Tories vow to ban local authorities from holding ‘divisive’ Israel boycotts
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Tories vow to ban local authorities from holding ‘divisive’ Israel boycotts

The policy was unveiled in the party's general election manifesto released at a launch in Telford on Sunday

Prime Minister Boris Johnson (Photo credit: Peter Byrne/PA Wire)
Prime Minister Boris Johnson (Photo credit: Peter Byrne/PA Wire)

The Conservatives have vowed to stop local authorities from holding “divisive” and “damaging” boycotts including against Israel.

The policy was unveiled in the party’s general election manifesto released at a launch in Telford on Sunday.

It pledges to legislate to tackle “direct or indirect boycotts, disinvestment or sanctions campaigns against foreign countries,” claiming “these undermine community cohesion.”

It would ban public bodies from imposing any sanctions and boycotts against foreign countries, including on goods and services, not already endorsed by the government.

“Town hall boycotts undermine good community relations, weakening integration and fuelling antisemitism,” said communities secretary Robert Jenrick.

“Local public bodies should focus on their day jobs – such as running libraries and collecting bins, rather than running a divisive foreign policy from town halls,” he added.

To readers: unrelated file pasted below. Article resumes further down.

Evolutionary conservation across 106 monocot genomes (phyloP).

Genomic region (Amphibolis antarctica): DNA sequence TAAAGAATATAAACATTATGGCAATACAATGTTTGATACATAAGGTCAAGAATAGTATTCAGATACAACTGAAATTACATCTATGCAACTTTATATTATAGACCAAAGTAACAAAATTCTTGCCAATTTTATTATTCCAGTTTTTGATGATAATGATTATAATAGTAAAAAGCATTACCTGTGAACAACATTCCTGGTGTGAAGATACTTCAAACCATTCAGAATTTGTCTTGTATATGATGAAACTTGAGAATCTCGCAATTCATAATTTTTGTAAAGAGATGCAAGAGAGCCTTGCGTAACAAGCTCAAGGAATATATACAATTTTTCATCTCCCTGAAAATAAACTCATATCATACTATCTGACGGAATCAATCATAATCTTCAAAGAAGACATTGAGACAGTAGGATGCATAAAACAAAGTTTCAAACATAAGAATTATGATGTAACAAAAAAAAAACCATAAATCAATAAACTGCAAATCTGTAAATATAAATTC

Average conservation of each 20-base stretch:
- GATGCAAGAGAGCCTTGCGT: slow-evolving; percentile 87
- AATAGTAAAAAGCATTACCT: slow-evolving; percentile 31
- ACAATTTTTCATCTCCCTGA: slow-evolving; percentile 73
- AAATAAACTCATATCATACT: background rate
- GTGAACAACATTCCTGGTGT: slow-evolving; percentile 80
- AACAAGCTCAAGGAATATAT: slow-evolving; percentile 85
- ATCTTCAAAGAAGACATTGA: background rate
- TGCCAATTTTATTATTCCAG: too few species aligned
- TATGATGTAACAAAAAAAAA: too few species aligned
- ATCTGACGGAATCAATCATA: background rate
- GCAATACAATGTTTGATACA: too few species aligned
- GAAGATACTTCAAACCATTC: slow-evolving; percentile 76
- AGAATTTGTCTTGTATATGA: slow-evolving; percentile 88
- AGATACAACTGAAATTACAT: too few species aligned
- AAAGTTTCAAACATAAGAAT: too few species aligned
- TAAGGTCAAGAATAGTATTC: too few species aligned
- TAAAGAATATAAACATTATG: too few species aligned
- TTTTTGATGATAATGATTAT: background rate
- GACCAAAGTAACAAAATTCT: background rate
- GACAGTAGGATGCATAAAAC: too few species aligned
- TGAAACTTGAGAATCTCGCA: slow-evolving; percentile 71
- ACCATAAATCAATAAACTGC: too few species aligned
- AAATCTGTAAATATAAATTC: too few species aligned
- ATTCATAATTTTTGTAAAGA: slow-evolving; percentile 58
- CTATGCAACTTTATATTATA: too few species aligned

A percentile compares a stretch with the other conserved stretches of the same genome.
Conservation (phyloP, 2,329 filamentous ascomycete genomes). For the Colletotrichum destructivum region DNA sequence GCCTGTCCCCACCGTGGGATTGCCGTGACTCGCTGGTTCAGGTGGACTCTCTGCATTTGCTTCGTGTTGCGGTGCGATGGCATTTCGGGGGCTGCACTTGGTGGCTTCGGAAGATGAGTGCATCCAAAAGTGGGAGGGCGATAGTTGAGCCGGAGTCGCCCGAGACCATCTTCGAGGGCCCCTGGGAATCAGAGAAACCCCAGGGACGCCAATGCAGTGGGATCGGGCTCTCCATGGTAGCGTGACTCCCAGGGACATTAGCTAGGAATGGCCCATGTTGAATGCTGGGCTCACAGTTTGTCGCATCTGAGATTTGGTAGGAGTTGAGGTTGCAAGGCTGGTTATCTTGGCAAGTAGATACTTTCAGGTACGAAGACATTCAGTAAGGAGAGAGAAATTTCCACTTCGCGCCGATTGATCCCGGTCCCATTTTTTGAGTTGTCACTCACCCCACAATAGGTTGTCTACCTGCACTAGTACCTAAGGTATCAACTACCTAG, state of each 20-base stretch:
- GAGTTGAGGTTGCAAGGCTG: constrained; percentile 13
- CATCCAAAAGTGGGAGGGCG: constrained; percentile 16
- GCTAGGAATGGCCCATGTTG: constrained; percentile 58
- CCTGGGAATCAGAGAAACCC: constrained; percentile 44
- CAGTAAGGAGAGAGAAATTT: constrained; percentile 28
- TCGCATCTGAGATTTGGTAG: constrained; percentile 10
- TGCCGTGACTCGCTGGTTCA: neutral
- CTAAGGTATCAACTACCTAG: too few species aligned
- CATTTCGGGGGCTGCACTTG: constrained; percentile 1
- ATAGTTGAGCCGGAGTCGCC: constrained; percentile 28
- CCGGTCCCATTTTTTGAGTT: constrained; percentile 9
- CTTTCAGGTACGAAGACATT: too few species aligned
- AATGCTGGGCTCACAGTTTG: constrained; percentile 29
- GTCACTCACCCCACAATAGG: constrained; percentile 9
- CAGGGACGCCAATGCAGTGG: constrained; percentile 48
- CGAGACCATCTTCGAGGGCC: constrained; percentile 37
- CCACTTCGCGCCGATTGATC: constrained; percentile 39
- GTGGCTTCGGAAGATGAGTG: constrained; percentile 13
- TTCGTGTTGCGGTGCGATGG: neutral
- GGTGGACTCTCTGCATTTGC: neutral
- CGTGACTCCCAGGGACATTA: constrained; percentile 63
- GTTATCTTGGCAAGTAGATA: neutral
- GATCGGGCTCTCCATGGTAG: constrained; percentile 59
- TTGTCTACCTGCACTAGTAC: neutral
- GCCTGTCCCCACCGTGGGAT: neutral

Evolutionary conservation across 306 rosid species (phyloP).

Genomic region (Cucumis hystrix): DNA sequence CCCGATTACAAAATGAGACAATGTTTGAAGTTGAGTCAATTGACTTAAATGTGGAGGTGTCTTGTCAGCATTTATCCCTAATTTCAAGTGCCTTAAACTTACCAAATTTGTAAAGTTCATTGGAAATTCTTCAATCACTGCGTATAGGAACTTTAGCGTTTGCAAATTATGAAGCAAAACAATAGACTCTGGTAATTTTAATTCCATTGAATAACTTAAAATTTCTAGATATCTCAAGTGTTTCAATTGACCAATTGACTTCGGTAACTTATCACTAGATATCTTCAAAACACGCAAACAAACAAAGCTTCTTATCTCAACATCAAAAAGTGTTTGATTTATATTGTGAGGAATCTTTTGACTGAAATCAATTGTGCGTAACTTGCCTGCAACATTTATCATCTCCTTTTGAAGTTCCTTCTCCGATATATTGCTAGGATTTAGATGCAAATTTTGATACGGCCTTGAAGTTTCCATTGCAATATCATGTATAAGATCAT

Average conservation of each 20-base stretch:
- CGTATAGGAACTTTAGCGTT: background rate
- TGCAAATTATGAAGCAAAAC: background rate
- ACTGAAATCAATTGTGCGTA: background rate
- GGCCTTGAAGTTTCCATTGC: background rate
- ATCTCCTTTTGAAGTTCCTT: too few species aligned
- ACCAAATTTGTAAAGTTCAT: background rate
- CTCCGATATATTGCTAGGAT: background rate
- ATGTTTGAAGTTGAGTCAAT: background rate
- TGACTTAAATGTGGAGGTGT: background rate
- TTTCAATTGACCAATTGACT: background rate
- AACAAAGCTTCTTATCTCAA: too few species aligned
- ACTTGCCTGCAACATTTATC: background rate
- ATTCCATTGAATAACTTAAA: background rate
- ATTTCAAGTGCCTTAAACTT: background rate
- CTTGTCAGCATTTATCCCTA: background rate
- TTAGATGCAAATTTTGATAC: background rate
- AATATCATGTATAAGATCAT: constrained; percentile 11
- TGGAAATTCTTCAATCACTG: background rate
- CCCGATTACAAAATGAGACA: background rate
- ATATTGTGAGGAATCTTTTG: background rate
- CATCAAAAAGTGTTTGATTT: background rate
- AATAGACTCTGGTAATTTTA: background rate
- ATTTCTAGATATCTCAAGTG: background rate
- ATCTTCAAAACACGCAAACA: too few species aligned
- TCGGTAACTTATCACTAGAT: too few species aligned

Oliver Dowden, minister for the Cabinet Office, argued: “Rather than promoting coexistence, debate and dialogue, these left-wing boycotts sow hatred and alienation. Conservatives will prevent British taxpayers’ money from bankrolling division and stop these damaging boycotts once and for all.”

Last week, Labour committed to suspending British arms sales to Israel it says are used against Palestinian civilians.

The party said it would “conduct a root-and-branch reform of our arms exports regime so ministers can never again turn a blind eye to British-made weapons being used to target innocent civilians.”

The Liberal Democrats’ manifesto, published last week, vowed to formally recognise the state of Palestine and reaffirmed support for a two-state solution.

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